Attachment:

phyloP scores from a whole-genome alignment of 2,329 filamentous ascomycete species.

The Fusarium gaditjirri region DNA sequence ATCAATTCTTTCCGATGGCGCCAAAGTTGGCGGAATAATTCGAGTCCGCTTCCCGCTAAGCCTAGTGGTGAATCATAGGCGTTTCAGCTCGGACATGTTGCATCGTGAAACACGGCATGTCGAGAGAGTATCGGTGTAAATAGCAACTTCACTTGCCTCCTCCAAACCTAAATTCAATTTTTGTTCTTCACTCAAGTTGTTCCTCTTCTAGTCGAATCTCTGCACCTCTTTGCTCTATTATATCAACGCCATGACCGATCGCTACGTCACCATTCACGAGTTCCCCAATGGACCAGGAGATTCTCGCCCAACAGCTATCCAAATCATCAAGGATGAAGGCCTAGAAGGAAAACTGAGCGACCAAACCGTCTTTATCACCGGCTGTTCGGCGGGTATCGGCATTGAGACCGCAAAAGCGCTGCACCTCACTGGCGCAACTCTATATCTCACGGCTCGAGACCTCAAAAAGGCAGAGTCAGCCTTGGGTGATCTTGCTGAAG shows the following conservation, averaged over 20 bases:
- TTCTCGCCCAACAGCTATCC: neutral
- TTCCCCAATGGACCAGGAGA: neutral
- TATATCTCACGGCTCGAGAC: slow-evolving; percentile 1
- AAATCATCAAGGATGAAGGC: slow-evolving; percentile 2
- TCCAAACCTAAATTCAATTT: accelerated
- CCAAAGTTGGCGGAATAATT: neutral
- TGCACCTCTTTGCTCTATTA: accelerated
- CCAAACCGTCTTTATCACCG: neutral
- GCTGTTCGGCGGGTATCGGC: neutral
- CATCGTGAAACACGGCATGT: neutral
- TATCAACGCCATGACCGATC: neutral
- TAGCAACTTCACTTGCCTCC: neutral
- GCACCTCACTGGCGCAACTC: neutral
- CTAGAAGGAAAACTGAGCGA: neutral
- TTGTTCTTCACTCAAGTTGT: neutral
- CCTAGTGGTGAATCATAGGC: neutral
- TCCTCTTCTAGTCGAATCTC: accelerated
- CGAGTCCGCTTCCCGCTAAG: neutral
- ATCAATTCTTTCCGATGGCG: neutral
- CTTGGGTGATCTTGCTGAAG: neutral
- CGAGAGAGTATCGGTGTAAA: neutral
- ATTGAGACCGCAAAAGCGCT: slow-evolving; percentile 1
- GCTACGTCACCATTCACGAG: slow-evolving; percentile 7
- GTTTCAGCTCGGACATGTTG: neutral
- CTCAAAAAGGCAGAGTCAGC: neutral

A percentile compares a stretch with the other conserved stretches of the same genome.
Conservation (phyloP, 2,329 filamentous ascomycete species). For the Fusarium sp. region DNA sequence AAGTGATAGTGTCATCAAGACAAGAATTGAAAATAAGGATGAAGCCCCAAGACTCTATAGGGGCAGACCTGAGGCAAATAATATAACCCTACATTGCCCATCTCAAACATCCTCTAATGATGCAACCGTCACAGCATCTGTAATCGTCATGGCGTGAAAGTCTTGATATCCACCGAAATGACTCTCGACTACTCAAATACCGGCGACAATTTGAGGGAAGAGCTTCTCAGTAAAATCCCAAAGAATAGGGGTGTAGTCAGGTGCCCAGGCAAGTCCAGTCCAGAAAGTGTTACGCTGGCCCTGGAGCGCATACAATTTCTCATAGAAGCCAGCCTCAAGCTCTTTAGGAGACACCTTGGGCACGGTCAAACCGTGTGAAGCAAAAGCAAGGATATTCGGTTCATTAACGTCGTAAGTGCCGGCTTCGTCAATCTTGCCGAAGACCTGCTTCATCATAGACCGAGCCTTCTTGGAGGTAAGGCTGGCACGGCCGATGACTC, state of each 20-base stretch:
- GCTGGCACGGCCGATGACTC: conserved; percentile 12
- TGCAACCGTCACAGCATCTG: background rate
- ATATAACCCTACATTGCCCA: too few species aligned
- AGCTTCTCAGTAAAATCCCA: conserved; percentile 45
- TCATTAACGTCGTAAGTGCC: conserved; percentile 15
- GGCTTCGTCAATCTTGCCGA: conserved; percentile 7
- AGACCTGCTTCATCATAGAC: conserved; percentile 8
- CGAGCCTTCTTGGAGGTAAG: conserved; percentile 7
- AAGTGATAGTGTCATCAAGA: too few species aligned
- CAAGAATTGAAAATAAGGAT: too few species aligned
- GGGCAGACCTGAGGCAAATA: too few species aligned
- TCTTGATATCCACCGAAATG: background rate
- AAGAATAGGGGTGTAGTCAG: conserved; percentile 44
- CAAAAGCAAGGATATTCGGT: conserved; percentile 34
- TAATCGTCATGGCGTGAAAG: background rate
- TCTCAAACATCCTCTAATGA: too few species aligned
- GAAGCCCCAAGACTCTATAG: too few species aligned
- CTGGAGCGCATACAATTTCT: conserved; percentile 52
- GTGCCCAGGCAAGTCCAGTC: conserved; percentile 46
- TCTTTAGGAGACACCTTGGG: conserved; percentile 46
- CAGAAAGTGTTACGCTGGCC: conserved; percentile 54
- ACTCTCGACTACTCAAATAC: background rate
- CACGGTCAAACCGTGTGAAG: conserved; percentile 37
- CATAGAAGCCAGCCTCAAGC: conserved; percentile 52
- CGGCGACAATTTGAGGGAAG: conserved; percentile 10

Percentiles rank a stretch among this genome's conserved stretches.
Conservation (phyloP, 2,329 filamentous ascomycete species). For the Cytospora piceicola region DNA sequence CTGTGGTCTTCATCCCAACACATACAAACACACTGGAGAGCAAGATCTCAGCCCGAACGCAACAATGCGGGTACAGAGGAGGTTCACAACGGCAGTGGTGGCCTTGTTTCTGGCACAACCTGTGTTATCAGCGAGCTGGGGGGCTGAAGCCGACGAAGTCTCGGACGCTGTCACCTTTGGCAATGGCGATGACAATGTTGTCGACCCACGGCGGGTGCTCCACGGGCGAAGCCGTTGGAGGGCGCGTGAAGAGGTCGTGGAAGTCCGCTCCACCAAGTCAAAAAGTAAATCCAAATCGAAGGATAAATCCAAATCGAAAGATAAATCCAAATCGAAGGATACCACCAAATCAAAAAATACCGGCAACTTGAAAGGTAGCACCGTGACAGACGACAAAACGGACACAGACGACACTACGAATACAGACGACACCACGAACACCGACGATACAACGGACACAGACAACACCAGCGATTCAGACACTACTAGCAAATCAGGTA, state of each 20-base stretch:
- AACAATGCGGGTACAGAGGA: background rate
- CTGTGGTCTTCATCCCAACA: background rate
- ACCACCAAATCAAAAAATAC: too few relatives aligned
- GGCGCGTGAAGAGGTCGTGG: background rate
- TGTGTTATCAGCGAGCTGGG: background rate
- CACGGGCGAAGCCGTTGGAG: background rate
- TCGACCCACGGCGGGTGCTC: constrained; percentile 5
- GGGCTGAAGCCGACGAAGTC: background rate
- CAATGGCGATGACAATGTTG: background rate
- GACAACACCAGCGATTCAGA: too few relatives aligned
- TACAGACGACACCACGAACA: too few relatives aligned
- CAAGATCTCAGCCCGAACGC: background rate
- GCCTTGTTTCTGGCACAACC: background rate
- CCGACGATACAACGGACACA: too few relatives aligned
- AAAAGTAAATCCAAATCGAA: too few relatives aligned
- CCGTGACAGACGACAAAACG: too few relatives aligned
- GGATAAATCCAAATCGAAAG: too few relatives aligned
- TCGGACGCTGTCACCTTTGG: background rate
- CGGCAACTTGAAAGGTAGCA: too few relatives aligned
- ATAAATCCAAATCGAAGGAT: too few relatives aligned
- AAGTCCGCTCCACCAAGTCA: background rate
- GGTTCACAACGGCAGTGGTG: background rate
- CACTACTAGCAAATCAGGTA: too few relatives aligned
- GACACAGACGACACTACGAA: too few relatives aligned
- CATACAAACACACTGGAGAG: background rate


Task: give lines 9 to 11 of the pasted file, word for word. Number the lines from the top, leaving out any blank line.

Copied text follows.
- TGCACCTCTTTGCTCTATTA: accelerated
- CCAAACCGTCTTTATCACCG: neutral
- GCTGTTCGGCGGGTATCGGC: neutral